Leaders add value to their followers
As a leadership enthusiast, this is another opportunity for me to add my voice to the leadership question in Nigeria. I was asked a question by one gentleman in his mid-thirties at a public lecture on leadership. “Who will add value to our lives,” he asked? In my view, his problem with the current political leadership seems deep-rooted in a country where the unemployment rate in the last quarter of 2020 was 33.3 percent. And the debt of the nation, according to the Debt Management Office, stands at about N32.22 trillion as of September 2020.
The statistics released recently by the National Bureau of Statistics (NBS) show that over 23 million people are out of work with the highest inflation rate in 4 years of 17.33 percent (yr-on-yr). I thought the poor economic performance of the government must have infuriated the gentleman. I did not ask him if he is unemployed or underemployed youth. But I could see the frustration in his eyes.
In spite of efforts at nation building in the past 60 years, Nigeria is more insecure and less stable politically with huge unemployed and underemployed citizens
The gentleman drew the attention of the audience to the CBN’s defence of the naira with US$5.62 billion in three months. What a strategy, he asked? No response because I am not an economist. He went further to say that, “defending the naira with hard-earned dollars without significant local production is like pouring water into a basket.” His contributions and questions were weighty. But let us not lose track of the main theme of this article which is on leadership.
Each generation looks for leaders, statesmen and stateswomen who will do what is right and just. And who will bring about reformation in the country? God-fearing leaders would be examples to the present generation as they strive to leave a legacy of greatness for the next generation to build upon. In spite of efforts at nation-building in the past 60 years, Nigeria is more insecure and less stable politically with huge unemployed and underemployed citizens than she had ten years ago.
That is not to say that we have not had men and women who have contributed immensely and have influenced the nation and the world by their outstanding leadership abilities. But they are few in number. I am not saying that those leaders who did well in the past and those who are currently pulling their weight in the assignments given to them were, or are without fault. Those who have done well, if any, have simply exemplified the essence of leadership qualities that we need to remember at this time in our nation.
There was a time in our country when we were taught that a person’s word was their bond when corruption was the exception. Children were taught good morals, right was right and wrong was wrong and we felt safe in our respective communities. Then human right or freedom of expression was not the right to do as you please regardless of who you hurt. My understanding in the 1970s and early 1980s as a young man was that freedom was the right to live truly, speak truly and deal truly. That was my country and the world where I grew up. It was a safe country.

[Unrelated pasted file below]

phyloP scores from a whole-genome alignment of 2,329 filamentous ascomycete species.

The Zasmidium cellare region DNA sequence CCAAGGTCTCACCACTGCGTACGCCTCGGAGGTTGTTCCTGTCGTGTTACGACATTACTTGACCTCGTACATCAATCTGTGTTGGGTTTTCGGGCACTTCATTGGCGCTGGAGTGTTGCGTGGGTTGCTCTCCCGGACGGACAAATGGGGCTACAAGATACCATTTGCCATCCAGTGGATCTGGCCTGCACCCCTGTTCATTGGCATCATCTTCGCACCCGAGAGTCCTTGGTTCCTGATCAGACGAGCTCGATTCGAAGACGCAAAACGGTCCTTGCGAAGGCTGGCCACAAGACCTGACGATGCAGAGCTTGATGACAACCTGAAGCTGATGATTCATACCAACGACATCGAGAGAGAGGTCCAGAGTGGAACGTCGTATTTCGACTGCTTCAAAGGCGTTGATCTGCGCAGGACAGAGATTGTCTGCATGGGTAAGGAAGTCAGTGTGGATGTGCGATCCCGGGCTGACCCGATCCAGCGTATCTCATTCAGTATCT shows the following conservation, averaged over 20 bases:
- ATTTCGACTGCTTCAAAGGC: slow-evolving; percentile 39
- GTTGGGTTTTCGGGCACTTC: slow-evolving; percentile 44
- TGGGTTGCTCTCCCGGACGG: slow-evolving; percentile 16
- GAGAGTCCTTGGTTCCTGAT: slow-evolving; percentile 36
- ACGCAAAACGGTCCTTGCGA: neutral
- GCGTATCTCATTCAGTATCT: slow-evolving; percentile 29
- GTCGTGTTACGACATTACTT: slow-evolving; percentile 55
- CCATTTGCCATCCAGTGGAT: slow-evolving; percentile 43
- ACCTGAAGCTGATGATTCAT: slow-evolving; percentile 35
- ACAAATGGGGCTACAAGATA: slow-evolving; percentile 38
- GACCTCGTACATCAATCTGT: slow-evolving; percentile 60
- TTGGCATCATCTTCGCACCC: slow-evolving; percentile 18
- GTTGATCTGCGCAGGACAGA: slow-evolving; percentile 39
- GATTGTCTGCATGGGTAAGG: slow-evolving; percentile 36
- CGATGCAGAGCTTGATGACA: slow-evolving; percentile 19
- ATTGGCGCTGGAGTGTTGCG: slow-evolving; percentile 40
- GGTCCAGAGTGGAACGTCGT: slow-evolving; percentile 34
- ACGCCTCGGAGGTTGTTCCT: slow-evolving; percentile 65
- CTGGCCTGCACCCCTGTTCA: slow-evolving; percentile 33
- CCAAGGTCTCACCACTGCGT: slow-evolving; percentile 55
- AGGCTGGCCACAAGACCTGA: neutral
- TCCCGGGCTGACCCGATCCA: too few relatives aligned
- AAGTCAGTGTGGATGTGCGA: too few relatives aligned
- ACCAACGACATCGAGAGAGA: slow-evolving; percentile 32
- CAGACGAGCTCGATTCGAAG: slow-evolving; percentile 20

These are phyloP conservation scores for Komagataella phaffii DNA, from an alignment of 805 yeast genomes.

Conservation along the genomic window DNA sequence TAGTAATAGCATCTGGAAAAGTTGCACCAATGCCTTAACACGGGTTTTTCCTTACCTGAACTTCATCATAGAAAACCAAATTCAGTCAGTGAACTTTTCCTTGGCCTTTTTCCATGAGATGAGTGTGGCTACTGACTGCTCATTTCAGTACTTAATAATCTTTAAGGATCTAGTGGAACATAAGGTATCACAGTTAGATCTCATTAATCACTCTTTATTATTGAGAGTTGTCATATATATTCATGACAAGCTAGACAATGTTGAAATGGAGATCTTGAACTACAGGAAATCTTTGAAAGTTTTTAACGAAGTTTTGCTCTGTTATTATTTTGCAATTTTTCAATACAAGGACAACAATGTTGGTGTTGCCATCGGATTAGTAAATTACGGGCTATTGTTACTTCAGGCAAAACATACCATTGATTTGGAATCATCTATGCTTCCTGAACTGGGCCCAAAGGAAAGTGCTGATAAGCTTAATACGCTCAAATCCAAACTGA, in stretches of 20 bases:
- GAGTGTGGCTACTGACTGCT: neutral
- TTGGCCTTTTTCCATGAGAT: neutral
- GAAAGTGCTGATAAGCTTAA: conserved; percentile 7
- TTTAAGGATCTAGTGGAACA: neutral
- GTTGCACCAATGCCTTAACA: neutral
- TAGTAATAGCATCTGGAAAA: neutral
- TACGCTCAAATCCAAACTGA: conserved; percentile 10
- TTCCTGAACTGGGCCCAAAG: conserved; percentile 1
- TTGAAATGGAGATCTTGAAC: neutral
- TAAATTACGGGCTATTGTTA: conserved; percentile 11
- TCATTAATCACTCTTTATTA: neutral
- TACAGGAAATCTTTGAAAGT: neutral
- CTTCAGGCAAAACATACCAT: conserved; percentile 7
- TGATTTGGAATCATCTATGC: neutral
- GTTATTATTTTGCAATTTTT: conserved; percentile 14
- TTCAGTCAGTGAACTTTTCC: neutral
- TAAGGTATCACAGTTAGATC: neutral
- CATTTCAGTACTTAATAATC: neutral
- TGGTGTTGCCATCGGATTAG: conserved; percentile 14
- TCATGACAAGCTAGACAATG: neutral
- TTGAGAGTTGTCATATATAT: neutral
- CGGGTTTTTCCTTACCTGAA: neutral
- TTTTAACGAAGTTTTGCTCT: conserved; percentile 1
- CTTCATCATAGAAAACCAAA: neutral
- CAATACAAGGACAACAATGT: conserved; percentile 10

Have you taken account of the country we live in today? If you have not done so, I have taken account of the country we live in today. By my own assessment, the government appears incognizant of the growing threats posed by banditry to our national security. We live in a dangerous but peaceful country where most of our cities and communities are filled with crime and immorality. A country where some educated individuals in leadership positions say banditry is not a crime. So, who are those controlling our society, moulding the minds of our children and society?
It is my desire that my grandchildren and future generations should have a better world – a world where the royal law of love is evident, experiencing the more abundant life where there is equity, justice and peace. It is imperative that Nigeria is in dire need of a reformation.
Nigeria needs strategies for transforming the workplace, the city and the entire country. Although, I am not aware of any time – tested formula that could be applied to building a nation. Since the days of Adams Smith, most economists and politicians have agreed that the wealth of a nation is not based on the wealth and opulence of its leaders, but on education, productivity and competitiveness of its citizens.
I am optimistic that the change we would love to see would be actualized when Nigeria can muster committed leaders in all tiers of the government – executive, legislature and judiciary – and equally in the private sector. However, a country with largely ostracized citizens who are under the yoke of insecurity and are increasingly crippled by economic circumstances must produce committed leaders. So, when will our leaders add value to their followers? It is necessary to ask the question because “leaders add value by serving others.” Thank you!